Tonight is Baby Leone’s first Hanukkah.
It’s also Shabbat.
Where I grew up–in Newton, Massachusetts–there are lots of Jewish families.
But even though my parents are both Jewish, we did not celebrate the Jewish holidays and we never lit Hanukkah candles.
Instead, my friend Becca Steinberg would invite me to her house.
My parents are scientists and atheists and I think my mother had so many scars from her childhood that she did not want to raise her children the way she herself had been raised. Her father helped found Israel, peppered his speech with Yiddish, wrote a book called “Israel and Me,” and strongly identified as a Jew.
These days my mother is less Jewish than her Catholic companero, the man from Spain she has been seeing for more than twenty years. It’s only when Ricardo, who lives in Barcelona, calls her to wish her a happy Hanukkah or Pesach that my mother even realizes it’s a Jewish holiday.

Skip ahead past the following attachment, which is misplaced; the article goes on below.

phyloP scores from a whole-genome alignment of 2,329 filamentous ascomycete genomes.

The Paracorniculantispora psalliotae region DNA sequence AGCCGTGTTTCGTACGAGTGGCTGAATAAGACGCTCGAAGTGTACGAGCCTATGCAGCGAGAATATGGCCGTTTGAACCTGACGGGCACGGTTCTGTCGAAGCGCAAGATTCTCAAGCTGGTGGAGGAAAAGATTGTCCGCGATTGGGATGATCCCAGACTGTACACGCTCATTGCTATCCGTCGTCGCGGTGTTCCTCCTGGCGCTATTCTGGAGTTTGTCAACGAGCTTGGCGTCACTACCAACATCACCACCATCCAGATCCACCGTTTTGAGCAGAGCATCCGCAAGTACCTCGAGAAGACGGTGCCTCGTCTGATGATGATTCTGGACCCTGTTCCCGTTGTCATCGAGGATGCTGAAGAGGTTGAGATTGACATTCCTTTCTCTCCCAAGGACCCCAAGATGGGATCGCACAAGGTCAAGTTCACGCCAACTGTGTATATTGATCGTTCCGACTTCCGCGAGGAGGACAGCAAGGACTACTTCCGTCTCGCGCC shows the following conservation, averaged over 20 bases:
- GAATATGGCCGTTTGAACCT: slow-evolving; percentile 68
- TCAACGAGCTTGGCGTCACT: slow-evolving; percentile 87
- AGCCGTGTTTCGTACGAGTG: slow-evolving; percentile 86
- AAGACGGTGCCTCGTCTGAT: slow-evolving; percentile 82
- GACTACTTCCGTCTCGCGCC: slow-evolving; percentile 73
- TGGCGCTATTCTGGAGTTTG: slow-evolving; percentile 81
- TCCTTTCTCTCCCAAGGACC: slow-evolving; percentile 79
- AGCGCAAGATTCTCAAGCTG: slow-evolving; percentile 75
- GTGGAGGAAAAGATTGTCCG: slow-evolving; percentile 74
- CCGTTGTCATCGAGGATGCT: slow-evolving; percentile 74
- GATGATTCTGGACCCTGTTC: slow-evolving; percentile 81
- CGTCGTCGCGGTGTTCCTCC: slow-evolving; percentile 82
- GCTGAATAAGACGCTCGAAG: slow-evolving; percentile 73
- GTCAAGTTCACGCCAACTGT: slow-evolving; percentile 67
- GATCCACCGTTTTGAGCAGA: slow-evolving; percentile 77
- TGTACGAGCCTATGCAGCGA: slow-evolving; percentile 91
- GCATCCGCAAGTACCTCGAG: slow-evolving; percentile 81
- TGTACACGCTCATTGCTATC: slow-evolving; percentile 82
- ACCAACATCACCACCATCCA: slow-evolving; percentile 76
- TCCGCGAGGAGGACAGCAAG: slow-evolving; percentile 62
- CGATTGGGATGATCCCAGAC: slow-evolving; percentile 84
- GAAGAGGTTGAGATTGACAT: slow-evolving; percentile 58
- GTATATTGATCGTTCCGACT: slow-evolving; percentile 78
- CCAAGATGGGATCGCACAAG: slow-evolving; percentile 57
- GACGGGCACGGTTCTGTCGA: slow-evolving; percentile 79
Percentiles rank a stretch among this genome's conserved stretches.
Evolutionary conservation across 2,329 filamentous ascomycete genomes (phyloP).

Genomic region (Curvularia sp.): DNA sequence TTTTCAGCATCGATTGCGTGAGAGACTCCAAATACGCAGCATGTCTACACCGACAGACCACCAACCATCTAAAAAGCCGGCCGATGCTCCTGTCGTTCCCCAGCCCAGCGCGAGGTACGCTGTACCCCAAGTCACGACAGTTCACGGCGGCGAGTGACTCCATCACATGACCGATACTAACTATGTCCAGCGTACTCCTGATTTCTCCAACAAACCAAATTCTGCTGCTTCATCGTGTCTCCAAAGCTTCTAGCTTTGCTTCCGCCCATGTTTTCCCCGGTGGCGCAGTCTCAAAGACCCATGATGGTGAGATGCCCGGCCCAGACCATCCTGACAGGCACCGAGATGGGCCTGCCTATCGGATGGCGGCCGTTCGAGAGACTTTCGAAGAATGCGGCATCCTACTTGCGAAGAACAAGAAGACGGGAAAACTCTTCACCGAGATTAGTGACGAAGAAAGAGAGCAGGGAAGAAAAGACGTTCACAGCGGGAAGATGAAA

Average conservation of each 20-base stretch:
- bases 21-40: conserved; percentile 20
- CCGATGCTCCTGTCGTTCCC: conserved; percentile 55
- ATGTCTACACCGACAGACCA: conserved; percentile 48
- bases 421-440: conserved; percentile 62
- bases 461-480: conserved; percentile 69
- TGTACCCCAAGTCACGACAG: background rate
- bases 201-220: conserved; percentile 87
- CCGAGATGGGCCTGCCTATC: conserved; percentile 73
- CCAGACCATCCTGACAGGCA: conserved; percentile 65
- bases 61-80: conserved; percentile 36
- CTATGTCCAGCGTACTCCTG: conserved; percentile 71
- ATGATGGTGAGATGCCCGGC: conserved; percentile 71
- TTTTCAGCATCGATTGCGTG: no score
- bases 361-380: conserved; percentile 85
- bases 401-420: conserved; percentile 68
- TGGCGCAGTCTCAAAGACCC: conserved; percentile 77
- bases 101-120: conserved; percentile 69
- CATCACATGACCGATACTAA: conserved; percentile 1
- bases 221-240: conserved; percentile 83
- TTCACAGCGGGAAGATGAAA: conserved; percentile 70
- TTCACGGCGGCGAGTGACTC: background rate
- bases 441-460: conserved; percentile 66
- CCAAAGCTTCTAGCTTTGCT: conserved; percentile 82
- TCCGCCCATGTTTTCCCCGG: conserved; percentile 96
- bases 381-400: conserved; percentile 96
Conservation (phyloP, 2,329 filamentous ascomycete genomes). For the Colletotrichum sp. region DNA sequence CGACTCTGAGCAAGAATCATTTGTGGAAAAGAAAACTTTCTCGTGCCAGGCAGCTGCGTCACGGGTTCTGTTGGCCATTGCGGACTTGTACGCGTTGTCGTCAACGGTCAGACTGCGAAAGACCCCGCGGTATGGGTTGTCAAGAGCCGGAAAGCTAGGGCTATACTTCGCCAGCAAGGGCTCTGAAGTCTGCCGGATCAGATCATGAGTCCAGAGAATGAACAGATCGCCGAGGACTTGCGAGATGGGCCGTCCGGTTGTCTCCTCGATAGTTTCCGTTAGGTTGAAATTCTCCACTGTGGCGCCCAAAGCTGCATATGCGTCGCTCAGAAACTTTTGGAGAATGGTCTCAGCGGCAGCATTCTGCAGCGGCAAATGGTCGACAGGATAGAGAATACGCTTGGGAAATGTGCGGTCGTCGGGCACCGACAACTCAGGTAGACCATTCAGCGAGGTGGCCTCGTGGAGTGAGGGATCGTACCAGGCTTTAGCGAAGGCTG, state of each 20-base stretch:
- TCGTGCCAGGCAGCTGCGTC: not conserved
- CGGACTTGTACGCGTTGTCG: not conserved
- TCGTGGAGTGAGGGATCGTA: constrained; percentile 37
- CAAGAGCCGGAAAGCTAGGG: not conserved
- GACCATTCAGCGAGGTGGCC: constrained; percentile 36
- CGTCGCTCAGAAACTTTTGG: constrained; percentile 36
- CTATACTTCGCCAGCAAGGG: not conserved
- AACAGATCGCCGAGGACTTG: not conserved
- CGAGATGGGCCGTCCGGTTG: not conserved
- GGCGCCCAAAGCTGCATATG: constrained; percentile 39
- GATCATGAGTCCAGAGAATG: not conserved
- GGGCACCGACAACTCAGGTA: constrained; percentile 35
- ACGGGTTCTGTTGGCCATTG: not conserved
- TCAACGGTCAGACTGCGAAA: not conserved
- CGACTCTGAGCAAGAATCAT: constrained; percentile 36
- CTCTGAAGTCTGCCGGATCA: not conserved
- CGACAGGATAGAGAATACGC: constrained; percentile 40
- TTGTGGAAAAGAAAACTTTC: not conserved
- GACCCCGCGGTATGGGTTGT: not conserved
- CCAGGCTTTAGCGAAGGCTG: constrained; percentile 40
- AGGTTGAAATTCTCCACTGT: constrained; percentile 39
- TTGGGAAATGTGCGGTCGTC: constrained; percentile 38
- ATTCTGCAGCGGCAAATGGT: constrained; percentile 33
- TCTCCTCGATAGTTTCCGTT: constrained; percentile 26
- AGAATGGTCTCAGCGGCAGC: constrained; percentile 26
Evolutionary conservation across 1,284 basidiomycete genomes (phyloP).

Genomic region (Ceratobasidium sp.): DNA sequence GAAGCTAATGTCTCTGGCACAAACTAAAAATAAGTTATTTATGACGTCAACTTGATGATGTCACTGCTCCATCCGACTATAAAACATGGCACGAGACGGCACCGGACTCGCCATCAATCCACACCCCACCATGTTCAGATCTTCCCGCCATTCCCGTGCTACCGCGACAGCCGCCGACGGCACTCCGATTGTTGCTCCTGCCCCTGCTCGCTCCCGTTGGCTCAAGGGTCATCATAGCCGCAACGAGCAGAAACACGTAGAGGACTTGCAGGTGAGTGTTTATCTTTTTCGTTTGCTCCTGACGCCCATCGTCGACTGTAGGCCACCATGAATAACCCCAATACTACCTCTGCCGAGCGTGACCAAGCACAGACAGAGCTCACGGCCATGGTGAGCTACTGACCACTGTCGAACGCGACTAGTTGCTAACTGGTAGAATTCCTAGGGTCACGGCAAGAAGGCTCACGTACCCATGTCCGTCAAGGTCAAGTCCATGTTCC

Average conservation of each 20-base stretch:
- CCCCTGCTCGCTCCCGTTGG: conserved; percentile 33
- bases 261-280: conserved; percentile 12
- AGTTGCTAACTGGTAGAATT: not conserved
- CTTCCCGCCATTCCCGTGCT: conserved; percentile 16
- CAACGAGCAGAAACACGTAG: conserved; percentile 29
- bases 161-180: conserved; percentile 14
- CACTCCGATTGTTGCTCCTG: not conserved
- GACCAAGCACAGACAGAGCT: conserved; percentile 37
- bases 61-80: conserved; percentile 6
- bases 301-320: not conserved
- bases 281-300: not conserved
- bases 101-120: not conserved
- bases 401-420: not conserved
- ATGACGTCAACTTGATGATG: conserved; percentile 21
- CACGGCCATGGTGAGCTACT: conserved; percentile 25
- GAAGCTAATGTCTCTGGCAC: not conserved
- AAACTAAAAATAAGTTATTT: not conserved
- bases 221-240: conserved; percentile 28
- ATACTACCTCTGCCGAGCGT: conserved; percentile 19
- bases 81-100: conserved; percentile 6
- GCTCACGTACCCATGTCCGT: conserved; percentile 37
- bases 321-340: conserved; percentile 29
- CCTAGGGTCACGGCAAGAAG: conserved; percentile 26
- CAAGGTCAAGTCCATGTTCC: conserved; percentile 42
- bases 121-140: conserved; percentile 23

My father, a Red Diaper baby, does not like organized religion and did not grow up with a Hanukkah tradition. For him, it was easier, perhaps, to buy a heap of presents and put them under a Christmas tree.
But I love lighting Hanukkah candles, eating latkes (which taste delicious for two or three days until you groan at the sight of a potato pancake and think you never want to eat anything fried in oil again), and playing Dreidel with the kids.
We don’t exchange gifts on Hanukkah. We exchange poetry.
My girls are memorizing a lot of poetry at the decidedly un-Jewish Waldorf school that they attend. Athena plans to recite this poem, “December,” by John Updike tonight:
First snow! The flakes,
So few, so light,
Remake the world
In solid white
All bundled up,
We feel as if
We were fat penguins,
Warm and stiff.
The toy-packed shops
Half split their sides,
And Mother brings home
Things she hides.
Old carols peal.
The dusk is dense.
There is a mood
Of sweet suspense.
The shepherds wait,
The kings, the tree –
All wait for something
Yet to be,
And then it’s here,
Wrapped up in hope –
I hope our children will have good childhood memories of this holiday and want to share the candle lighting, latke eating, and poetry reading with their children.
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